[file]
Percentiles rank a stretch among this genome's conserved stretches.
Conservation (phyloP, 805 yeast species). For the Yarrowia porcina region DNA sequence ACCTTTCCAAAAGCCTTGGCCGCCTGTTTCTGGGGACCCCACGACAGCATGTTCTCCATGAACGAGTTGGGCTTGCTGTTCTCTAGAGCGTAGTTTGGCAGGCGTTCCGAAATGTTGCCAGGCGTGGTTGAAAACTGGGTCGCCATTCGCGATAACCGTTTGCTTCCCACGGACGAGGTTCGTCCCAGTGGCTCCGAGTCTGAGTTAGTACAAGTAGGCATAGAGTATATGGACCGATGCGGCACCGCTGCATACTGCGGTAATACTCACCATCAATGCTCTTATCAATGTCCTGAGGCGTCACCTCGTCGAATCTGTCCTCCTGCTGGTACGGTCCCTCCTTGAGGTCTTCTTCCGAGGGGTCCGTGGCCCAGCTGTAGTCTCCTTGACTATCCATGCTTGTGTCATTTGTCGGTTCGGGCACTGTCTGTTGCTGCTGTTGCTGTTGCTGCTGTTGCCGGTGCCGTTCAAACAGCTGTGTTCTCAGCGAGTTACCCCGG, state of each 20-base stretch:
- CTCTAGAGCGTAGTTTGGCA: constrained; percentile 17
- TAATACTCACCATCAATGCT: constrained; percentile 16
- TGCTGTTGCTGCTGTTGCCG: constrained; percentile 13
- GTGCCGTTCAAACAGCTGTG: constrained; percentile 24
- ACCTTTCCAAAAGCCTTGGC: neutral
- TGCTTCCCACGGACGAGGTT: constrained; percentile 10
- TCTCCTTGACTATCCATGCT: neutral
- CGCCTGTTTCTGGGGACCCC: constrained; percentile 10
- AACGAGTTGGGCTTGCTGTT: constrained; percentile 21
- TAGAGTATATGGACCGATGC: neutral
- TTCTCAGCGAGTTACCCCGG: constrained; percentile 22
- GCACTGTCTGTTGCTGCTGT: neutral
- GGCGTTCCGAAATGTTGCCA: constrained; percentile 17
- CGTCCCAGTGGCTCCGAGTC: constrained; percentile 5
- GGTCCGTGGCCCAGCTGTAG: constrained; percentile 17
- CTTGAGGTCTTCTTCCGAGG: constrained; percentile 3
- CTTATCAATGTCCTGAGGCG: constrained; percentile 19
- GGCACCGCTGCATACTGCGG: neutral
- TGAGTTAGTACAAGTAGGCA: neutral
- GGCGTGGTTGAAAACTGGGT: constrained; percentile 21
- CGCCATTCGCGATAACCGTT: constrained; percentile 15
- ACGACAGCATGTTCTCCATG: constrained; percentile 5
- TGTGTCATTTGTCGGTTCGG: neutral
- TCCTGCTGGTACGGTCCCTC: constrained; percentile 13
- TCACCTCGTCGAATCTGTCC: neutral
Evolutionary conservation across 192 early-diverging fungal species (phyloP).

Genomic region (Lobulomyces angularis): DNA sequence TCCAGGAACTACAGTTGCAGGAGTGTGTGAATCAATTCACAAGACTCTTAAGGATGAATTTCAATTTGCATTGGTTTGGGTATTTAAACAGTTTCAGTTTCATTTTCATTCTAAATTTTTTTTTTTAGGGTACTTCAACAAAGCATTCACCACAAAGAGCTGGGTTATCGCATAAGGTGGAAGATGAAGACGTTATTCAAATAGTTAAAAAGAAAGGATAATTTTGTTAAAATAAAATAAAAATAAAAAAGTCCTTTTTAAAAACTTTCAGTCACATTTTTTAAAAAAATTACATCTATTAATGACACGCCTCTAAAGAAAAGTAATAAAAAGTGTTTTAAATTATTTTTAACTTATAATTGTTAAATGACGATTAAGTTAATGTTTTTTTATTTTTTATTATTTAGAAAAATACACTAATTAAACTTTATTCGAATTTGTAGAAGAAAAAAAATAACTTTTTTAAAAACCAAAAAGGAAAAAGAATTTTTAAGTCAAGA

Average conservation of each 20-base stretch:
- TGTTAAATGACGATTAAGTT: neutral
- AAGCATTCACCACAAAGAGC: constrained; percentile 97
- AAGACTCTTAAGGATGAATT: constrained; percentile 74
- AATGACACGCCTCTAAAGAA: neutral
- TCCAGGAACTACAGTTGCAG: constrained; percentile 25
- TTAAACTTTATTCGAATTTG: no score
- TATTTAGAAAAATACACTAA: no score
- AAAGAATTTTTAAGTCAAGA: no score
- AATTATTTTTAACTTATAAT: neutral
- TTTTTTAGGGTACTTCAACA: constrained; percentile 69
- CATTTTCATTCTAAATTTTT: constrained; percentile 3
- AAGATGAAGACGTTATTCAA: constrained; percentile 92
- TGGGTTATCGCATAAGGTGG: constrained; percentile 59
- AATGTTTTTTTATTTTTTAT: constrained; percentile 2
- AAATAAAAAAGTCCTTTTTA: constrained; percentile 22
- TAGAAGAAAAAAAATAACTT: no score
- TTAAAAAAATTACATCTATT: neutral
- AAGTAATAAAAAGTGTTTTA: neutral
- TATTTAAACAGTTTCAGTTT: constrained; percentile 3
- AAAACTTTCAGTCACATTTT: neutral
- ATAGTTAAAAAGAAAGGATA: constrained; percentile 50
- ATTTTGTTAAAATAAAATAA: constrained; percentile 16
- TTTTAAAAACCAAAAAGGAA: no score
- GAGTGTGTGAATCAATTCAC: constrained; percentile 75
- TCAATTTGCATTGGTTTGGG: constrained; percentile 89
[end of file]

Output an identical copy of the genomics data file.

Percentiles rank a stretch among this genome's conserved stretches.
Conservation (phyloP, 805 yeast species). For the Yarrowia porcina region DNA sequence ACCTTTCCAAAAGCCTTGGCCGCCTGTTTCTGGGGACCCCACGACAGCATGTTCTCCATGAACGAGTTGGGCTTGCTGTTCTCTAGAGCGTAGTTTGGCAGGCGTTCCGAAATGTTGCCAGGCGTGGTTGAAAACTGGGTCGCCATTCGCGATAACCGTTTGCTTCCCACGGACGAGGTTCGTCCCAGTGGCTCCGAGTCTGAGTTAGTACAAGTAGGCATAGAGTATATGGACCGATGCGGCACCGCTGCATACTGCGGTAATACTCACCATCAATGCTCTTATCAATGTCCTGAGGCGTCACCTCGTCGAATCTGTCCTCCTGCTGGTACGGTCCCTCCTTGAGGTCTTCTTCCGAGGGGTCCGTGGCCCAGCTGTAGTCTCCTTGACTATCCATGCTTGTGTCATTTGTCGGTTCGGGCACTGTCTGTTGCTGCTGTTGCTGTTGCTGCTGTTGCCGGTGCCGTTCAAACAGCTGTGTTCTCAGCGAGTTACCCCGG, state of each 20-base stretch:
- CTCTAGAGCGTAGTTTGGCA: constrained; percentile 17
- TAATACTCACCATCAATGCT: constrained; percentile 16
- TGCTGTTGCTGCTGTTGCCG: constrained; percentile 13
- GTGCCGTTCAAACAGCTGTG: constrained; percentile 24
- ACCTTTCCAAAAGCCTTGGC: neutral
- TGCTTCCCACGGACGAGGTT: constrained; percentile 10
- TCTCCTTGACTATCCATGCT: neutral
- CGCCTGTTTCTGGGGACCCC: constrained; percentile 10
- AACGAGTTGGGCTTGCTGTT: constrained; percentile 21
- TAGAGTATATGGACCGATGC: neutral
- TTCTCAGCGAGTTACCCCGG: constrained; percentile 22
- GCACTGTCTGTTGCTGCTGT: neutral
- GGCGTTCCGAAATGTTGCCA: constrained; percentile 17
- CGTCCCAGTGGCTCCGAGTC: constrained; percentile 5
- GGTCCGTGGCCCAGCTGTAG: constrained; percentile 17
- CTTGAGGTCTTCTTCCGAGG: constrained; percentile 3
- CTTATCAATGTCCTGAGGCG: constrained; percentile 19
- GGCACCGCTGCATACTGCGG: neutral
- TGAGTTAGTACAAGTAGGCA: neutral
- GGCGTGGTTGAAAACTGGGT: constrained; percentile 21
- CGCCATTCGCGATAACCGTT: constrained; percentile 15
- ACGACAGCATGTTCTCCATG: constrained; percentile 5
- TGTGTCATTTGTCGGTTCGG: neutral
- TCCTGCTGGTACGGTCCCTC: constrained; percentile 13
- TCACCTCGTCGAATCTGTCC: neutral
Evolutionary conservation across 192 early-diverging fungal species (phyloP).

Genomic region (Lobulomyces angularis): DNA sequence TCCAGGAACTACAGTTGCAGGAGTGTGTGAATCAATTCACAAGACTCTTAAGGATGAATTTCAATTTGCATTGGTTTGGGTATTTAAACAGTTTCAGTTTCATTTTCATTCTAAATTTTTTTTTTTAGGGTACTTCAACAAAGCATTCACCACAAAGAGCTGGGTTATCGCATAAGGTGGAAGATGAAGACGTTATTCAAATAGTTAAAAAGAAAGGATAATTTTGTTAAAATAAAATAAAAATAAAAAAGTCCTTTTTAAAAACTTTCAGTCACATTTTTTAAAAAAATTACATCTATTAATGACACGCCTCTAAAGAAAAGTAATAAAAAGTGTTTTAAATTATTTTTAACTTATAATTGTTAAATGACGATTAAGTTAATGTTTTTTTATTTTTTATTATTTAGAAAAATACACTAATTAAACTTTATTCGAATTTGTAGAAGAAAAAAAATAACTTTTTTAAAAACCAAAAAGGAAAAAGAATTTTTAAGTCAAGA

Average conservation of each 20-base stretch:
- TGTTAAATGACGATTAAGTT: neutral
- AAGCATTCACCACAAAGAGC: constrained; percentile 97
- AAGACTCTTAAGGATGAATT: constrained; percentile 74
- AATGACACGCCTCTAAAGAA: neutral
- TCCAGGAACTACAGTTGCAG: constrained; percentile 25
- TTAAACTTTATTCGAATTTG: no score
- TATTTAGAAAAATACACTAA: no score
- AAAGAATTTTTAAGTCAAGA: no score
- AATTATTTTTAACTTATAAT: neutral
- TTTTTTAGGGTACTTCAACA: constrained; percentile 69
- CATTTTCATTCTAAATTTTT: constrained; percentile 3
- AAGATGAAGACGTTATTCAA: constrained; percentile 92
- TGGGTTATCGCATAAGGTGG: constrained; percentile 59
- AATGTTTTTTTATTTTTTAT: constrained; percentile 2
- AAATAAAAAAGTCCTTTTTA: constrained; percentile 22
- TAGAAGAAAAAAAATAACTT: no score
- TTAAAAAAATTACATCTATT: neutral
- AAGTAATAAAAAGTGTTTTA: neutral
- TATTTAAACAGTTTCAGTTT: constrained; percentile 3
- AAAACTTTCAGTCACATTTT: neutral
- ATAGTTAAAAAGAAAGGATA: constrained; percentile 50
- ATTTTGTTAAAATAAAATAA: constrained; percentile 16
- TTTTAAAAACCAAAAAGGAA: no score
- GAGTGTGTGAATCAATTCAC: constrained; percentile 75
- TCAATTTGCATTGGTTTGGG: constrained; percentile 89